From our Southeast Asia Collection, an extremely fine and very attractive dome-shaped, two-piece lacquerware box from the famed U Aung Myint workshop in Myinkaba Village, Pagan Burma (Myanmar), from which the British Museum has commissioned pieces for display in London. See Isaacs and Burton, Visions from the Golden Land, Burma and the Art of Lacquer page 222-223. We had the honor, privilege, and education of watching artisans in this famous lacquer workshop creating modern masterpieces in the yun style, an extremely labor intensive craft where pieces literally take months to finish. For those interested in the lacquerware making process (it is fascinating), rather than just replicating and paraphrasing passages from already published texts, we think it best to refer you to our reading list, which has several books on Burmese lacquer that have very informative descriptions of the various processes and techniques.
This current piece is done in the yun style, depicting the twelve creatures of the Burmese zodiac with accompanying Burmese script. It is executed in four colors of rust-orange, black, light green and dark green. As afficionados of Burmese lacquerware know, the more colors, the more time consuming the piece, as each color must go thru its own separate application process and drying cycle. That’s why this piece is actually more costly than our much larger hsun-ok from this same workshop that is only executed in two colors. Done in a painstakingly meticulous yun execution, the closer one looks, the more one realizes that literally thousands upon thousands of tiny etches went into creating this piece. You need a jeweler's loop to appreciate all the fine detail, our photos might not fully capture all the intricacy. Even a modest size item like this took several months to complete. There are many Burmese-style imitations these days coming from China and Thailand, with painted enamel designs being passed off as lacquerware to the unwary....For those who understand the tedious intricacies of genuine Burmese lacquer production, there is no comparison. This is a superior quality, genuine Burmese lacquerware item sourced directly from one of the best and now relatively famous (thanks to The British Museum) modern practitioners of this ancient craft. This is truly a connoisseur’s item: Someone looking for just a decorative lacquer piece should make another selection, but true Burmese lacquer connoisseurs will most appreciate this piece.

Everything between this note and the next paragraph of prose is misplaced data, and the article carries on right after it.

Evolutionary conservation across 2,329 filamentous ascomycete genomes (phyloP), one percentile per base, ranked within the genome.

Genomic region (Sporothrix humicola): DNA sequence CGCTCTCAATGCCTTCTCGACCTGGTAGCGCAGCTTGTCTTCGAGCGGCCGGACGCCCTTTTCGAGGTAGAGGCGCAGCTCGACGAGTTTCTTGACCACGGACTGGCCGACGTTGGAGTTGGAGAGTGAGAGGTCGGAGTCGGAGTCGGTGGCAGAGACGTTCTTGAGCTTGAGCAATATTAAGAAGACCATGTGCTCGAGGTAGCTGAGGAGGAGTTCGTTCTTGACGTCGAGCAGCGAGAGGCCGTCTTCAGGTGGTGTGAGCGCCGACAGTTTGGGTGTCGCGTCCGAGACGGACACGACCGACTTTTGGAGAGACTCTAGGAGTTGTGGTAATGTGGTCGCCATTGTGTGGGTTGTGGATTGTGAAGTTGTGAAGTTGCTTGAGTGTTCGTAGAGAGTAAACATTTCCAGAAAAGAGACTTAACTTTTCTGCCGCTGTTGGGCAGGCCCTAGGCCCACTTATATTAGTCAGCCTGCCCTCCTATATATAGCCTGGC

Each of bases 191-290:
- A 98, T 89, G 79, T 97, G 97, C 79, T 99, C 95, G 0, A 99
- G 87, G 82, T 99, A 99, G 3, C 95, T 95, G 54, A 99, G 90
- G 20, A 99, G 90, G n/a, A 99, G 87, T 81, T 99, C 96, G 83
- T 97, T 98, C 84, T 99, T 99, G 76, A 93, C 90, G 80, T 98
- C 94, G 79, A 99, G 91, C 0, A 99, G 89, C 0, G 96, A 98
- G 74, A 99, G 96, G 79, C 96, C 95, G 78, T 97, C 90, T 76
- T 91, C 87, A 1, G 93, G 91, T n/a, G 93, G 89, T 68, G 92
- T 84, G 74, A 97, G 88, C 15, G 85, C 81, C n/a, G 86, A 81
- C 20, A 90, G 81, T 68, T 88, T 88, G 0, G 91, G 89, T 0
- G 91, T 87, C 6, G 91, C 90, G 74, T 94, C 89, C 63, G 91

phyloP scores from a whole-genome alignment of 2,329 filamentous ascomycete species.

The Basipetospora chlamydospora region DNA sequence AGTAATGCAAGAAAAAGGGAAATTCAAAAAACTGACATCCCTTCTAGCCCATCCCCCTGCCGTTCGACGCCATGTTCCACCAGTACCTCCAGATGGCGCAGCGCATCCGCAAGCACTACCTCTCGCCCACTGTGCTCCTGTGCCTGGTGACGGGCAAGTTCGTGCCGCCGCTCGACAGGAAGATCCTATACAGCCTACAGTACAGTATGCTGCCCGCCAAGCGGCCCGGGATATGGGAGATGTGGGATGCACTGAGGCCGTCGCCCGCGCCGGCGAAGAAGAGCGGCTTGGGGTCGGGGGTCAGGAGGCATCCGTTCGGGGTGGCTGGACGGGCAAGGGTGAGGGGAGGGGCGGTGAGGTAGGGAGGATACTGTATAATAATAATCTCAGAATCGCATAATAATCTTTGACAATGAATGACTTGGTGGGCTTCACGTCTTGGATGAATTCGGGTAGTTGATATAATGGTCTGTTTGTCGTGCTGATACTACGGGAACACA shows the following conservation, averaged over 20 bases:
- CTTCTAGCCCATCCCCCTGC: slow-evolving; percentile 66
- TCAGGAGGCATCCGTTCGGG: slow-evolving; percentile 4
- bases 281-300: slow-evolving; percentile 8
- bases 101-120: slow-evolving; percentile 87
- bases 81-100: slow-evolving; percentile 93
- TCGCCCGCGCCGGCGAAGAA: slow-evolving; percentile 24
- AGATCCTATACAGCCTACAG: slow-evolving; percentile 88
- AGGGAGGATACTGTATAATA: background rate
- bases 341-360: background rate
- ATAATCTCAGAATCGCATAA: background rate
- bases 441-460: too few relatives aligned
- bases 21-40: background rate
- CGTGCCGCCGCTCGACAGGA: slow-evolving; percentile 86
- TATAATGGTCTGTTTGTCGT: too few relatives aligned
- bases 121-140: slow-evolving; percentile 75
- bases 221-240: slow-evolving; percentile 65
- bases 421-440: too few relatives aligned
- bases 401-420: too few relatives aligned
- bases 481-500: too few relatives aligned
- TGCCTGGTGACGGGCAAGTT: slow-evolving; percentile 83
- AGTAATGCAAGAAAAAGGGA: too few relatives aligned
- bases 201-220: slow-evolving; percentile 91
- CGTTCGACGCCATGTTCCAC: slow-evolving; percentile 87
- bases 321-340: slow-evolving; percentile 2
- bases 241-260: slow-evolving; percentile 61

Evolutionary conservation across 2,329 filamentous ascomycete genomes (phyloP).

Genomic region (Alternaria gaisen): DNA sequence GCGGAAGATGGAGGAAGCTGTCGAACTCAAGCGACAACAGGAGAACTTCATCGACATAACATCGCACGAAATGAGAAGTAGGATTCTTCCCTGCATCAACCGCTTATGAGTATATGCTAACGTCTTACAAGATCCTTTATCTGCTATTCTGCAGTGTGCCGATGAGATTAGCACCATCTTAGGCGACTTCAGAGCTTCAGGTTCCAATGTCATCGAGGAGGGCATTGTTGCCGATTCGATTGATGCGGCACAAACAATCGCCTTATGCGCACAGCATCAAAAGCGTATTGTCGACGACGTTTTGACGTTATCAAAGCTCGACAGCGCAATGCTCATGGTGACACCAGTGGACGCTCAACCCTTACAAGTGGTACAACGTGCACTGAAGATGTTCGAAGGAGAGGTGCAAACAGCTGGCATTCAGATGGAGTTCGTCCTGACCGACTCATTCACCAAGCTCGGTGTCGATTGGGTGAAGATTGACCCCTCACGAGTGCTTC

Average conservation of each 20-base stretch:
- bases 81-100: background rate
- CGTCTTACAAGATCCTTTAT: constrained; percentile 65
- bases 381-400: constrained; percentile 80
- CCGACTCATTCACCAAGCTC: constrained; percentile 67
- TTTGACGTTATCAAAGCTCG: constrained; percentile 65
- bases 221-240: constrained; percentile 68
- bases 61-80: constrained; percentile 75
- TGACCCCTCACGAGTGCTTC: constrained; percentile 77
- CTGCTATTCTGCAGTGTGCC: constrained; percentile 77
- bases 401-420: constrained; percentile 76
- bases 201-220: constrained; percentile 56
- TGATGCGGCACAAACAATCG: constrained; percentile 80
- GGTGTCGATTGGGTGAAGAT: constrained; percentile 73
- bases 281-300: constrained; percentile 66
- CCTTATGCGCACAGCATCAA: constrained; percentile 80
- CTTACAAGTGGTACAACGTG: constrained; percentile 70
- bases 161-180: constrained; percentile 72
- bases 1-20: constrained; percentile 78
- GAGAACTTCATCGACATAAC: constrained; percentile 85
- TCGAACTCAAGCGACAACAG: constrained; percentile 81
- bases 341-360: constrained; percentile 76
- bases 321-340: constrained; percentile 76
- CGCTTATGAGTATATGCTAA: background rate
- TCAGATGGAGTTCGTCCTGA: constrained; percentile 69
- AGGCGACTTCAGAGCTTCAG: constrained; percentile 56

Size and Condition: 7 inches tall, 8 1/2 inches wide